Starting out our Roving Eye Spotlight series with Babar Moghal, a young artist and graphic designer from Karachi, Pakistan couldn’t have been a better idea. With a uniqueness and depth hitherto not previously seen in many young artists around the country, Mr Moghal’s work is simultaneously beautiful and breath taking. His subjects varied and wide ranging.
Mr Moghal’s work has been used throughout the first issue of The Missing Slate, serving as the backdrop to articles, poems and short stories. Below, he answers our questions on just what it is that makes him tick.
Were you always interested in painting?
Yes. I wasn’t very bright in school and the only thing that really kept me going were the diagrams required for different subjects. I loved illustrating and experimented and painted with watercolors in my free time. There wasn’t such a reliance on computers, Cable TV, or the Internet back then so there was loads of time to kill with paints. After school, I enrolled at the Karachi School of Arts and Graphic Design and truly found my center.
Your work is so uniquely fascinating. Have you ever considered exhibiting outside of Pakistan?
Thank you. Unfortunately, it isn’t as dependen on my personal preference as it is on the galleries’ choices for display. But thank God for the Internet and virtual galleries; it has helped open up my art to the masses.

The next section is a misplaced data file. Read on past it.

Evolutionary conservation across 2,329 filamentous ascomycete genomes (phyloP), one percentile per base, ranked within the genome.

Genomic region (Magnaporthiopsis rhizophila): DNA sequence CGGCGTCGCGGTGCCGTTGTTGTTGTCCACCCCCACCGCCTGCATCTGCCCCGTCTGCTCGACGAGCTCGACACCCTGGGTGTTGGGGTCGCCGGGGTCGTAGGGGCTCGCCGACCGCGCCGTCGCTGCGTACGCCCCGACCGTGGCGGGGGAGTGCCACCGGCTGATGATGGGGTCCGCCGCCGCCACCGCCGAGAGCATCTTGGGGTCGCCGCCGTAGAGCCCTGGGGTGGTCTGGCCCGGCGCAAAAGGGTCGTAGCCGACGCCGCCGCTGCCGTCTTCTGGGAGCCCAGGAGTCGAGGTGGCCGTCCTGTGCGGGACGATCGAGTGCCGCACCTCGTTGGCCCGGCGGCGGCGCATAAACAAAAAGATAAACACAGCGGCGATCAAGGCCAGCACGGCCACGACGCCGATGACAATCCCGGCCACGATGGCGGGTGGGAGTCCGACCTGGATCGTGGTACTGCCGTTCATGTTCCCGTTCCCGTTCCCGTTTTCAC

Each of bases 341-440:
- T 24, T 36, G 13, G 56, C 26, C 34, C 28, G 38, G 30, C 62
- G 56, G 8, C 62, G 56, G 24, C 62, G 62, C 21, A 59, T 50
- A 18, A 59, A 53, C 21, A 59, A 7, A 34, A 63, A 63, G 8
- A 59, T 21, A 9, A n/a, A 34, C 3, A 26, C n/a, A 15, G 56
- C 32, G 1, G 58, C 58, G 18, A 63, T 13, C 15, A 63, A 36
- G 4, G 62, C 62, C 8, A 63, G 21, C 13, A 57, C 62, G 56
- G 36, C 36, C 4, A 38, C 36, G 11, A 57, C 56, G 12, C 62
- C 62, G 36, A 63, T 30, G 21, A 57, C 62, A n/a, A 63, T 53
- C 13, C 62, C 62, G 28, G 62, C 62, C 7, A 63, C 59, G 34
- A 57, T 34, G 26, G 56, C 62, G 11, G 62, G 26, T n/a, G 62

We serve as a testatment to that. We found you through deviantArt!
Last question: Where do you draw your inspiration from and are there/have there been any artists you seek inspiration from?
Music has always been my primary source of inspiration from the very beginning, to be honest. When I first started exhibiting my work, I illustrated psychadellic music and though I still listen to music when I paint, now it’s more to turn off the noise inside and around me.
But, there is a long list of artists I sought and continue to seek inspiration from. First and foremost is the late Zahin Ahmed, who was a teacher in KSA (Kingdom of Saudi Arabia) and a master watercolorist, whose work I used to imitate. But I’ve always loved theatrics and mystery and old masters like Arnold Boecklin, Caspar David Friedrich and Magritte.